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Bank Robberies Make Little Sense

By Steve Rensberry, Editor

According to FBI crime reports, upwards of 5,000 bank robberies occur in the U.S. on an average year. Fortunately, estimates on the capture rate are also relatively high, with some saying it is close to 98 percent. In 2018 there were 3,033 incidents of robbery involving a bank or similar institution. In 2017 there were 3,937, and in 2016 there were 4,251.

The modus operandi used by bank robbers in 2018? They were: Demand note used, 1,813; firearm used, 545; handgun, 499; other firearm, 25; other weapons used, 67; weaponed threatened, 1,329; explosive device used or threatened, 54; oral demand, 1,252, depository trap device, 1; vault or safe theft, 30; till theft, 33; takeover, 169. Friday was the preferred day of the week last year, with the majority (628) occurring on a Friday, followed by Thursday (543), Monday (544), Tuesday (512), and Wednesday (498). Saturday robberies totaled 267, probably because of shortened banking hours, and Sunday robberies numbered only 41, being a day when most banks are closed.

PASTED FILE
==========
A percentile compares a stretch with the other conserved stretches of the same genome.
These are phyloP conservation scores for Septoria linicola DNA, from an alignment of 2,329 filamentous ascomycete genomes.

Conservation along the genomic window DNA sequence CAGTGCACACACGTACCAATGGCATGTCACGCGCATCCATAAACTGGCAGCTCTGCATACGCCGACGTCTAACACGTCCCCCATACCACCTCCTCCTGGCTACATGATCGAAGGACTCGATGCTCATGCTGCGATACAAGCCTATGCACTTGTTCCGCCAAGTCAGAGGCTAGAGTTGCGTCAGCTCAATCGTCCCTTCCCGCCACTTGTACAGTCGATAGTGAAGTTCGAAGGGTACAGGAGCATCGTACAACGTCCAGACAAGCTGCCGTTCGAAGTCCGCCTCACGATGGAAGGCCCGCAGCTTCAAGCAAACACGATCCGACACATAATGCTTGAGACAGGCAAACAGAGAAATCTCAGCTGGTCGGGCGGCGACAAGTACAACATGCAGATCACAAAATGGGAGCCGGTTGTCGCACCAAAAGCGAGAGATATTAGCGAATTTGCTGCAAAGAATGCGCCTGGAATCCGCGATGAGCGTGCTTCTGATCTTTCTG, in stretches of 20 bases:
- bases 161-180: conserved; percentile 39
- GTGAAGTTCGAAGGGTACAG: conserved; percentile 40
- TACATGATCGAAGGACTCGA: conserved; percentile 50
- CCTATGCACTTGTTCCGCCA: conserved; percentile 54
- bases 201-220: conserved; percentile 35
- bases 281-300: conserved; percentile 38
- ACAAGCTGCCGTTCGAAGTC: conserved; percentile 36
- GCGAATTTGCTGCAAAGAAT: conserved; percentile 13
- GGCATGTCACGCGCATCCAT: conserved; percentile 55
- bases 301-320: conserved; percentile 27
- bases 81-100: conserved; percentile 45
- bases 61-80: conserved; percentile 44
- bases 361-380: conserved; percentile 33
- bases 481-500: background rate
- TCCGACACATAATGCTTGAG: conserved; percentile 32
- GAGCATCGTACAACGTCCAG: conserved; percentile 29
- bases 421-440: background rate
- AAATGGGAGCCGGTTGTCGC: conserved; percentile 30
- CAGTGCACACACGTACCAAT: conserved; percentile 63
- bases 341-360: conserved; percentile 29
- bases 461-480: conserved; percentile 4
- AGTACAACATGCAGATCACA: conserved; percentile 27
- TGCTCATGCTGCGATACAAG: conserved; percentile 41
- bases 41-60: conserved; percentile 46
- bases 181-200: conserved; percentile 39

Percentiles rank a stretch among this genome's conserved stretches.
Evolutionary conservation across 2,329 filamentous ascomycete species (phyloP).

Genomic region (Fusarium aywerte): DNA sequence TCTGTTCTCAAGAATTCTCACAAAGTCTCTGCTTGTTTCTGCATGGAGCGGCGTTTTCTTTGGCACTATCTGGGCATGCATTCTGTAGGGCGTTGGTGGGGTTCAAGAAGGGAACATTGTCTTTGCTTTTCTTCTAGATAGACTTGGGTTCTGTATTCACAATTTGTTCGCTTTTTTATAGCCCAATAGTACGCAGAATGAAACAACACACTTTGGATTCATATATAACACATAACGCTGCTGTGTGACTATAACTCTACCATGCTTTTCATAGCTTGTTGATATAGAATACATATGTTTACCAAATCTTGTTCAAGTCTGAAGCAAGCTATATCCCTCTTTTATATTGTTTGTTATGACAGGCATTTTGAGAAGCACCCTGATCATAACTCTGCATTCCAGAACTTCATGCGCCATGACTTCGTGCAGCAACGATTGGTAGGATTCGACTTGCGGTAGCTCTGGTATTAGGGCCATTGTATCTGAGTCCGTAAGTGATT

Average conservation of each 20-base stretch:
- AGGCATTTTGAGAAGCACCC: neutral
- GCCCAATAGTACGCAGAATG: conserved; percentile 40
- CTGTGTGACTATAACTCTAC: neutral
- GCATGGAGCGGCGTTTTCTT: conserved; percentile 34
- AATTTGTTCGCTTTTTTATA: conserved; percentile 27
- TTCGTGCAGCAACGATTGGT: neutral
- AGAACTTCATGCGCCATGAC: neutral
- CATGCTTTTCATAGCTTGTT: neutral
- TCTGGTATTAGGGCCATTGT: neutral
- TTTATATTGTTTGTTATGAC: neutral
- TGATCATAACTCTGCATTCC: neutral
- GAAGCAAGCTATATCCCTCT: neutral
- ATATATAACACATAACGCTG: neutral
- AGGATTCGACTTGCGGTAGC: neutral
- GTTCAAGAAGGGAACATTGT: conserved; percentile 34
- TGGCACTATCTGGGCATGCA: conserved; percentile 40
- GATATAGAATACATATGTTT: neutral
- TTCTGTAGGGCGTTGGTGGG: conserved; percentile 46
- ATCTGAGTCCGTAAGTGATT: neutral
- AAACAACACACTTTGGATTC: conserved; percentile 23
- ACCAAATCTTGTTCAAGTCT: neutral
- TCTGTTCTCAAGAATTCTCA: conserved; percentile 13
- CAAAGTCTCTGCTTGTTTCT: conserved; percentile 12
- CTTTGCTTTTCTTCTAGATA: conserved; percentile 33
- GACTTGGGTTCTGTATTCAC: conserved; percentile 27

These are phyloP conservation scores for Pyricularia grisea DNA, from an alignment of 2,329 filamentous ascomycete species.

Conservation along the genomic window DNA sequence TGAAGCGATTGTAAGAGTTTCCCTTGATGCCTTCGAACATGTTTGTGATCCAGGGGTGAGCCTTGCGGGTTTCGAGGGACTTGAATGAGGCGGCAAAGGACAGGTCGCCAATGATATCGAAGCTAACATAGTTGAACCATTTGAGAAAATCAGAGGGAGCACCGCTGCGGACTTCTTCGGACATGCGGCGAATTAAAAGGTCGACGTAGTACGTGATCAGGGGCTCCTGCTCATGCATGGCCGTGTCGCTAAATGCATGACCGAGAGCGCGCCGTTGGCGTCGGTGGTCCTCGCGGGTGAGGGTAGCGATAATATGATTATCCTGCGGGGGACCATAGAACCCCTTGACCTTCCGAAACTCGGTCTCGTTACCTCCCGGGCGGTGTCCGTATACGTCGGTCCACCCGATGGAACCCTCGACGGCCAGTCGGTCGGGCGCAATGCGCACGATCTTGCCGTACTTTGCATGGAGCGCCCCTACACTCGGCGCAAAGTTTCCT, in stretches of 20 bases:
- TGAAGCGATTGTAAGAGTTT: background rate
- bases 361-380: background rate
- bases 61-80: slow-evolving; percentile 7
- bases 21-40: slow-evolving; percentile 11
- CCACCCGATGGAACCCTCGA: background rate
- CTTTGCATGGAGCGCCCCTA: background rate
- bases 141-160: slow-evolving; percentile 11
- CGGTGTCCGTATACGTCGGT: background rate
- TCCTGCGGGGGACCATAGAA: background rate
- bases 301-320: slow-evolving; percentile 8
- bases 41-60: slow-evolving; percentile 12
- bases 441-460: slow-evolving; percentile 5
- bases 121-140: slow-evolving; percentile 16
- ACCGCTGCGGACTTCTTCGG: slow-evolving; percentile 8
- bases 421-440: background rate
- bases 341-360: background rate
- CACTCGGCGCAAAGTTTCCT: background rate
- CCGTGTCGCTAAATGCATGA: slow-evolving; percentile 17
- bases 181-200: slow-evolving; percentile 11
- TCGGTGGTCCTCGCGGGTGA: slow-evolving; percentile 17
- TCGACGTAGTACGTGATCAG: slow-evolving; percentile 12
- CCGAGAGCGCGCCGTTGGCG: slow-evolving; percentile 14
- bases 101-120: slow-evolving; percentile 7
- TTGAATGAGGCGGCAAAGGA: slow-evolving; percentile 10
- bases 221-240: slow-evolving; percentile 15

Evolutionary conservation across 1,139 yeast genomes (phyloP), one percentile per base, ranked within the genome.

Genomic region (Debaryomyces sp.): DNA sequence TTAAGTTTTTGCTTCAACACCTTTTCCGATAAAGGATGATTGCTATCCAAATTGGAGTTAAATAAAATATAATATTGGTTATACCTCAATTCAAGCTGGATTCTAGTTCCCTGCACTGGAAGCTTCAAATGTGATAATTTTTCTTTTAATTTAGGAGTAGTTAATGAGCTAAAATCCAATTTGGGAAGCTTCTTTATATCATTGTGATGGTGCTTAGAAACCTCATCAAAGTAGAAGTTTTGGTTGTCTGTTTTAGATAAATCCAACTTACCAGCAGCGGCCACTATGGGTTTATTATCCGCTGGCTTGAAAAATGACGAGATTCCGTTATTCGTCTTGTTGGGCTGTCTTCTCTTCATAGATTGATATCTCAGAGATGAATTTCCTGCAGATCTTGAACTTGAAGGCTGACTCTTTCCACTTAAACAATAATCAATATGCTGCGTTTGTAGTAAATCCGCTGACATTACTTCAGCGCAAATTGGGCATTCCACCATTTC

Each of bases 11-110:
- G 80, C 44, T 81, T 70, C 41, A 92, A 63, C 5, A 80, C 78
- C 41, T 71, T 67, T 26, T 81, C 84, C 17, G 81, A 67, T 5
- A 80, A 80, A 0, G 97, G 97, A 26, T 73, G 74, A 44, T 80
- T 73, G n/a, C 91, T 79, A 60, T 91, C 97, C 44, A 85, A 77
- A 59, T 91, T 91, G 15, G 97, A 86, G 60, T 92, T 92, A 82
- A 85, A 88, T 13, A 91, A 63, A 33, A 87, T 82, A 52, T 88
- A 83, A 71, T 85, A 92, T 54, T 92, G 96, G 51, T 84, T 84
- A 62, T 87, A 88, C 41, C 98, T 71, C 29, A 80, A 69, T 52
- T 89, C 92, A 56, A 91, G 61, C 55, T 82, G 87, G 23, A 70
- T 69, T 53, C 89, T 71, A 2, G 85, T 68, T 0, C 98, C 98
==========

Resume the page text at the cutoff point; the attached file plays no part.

The Metro East is not without its share of bank robberies, with three of the most recent occurring in Collinsville this year. Kudos to our local police departments and investigators for the quick arrests in all three cases, the most recently being the arrest of 39-year-old Travis A. Fletcher.

While no one was injured in the robbery, witnesses say Fletcher revealed a handgun in his waistband before demanding money from a bank teller.

It’s hard to fathom the lapse of reason, common sense, or utter desperation leading to a person’s decision to commit bank robbery, or any robbery for that matter, but living in the communication age with a growing number of video surveillance cameras and crime-fighting tools available, it makes even less sense than it has in years past. It is really worth the risk?

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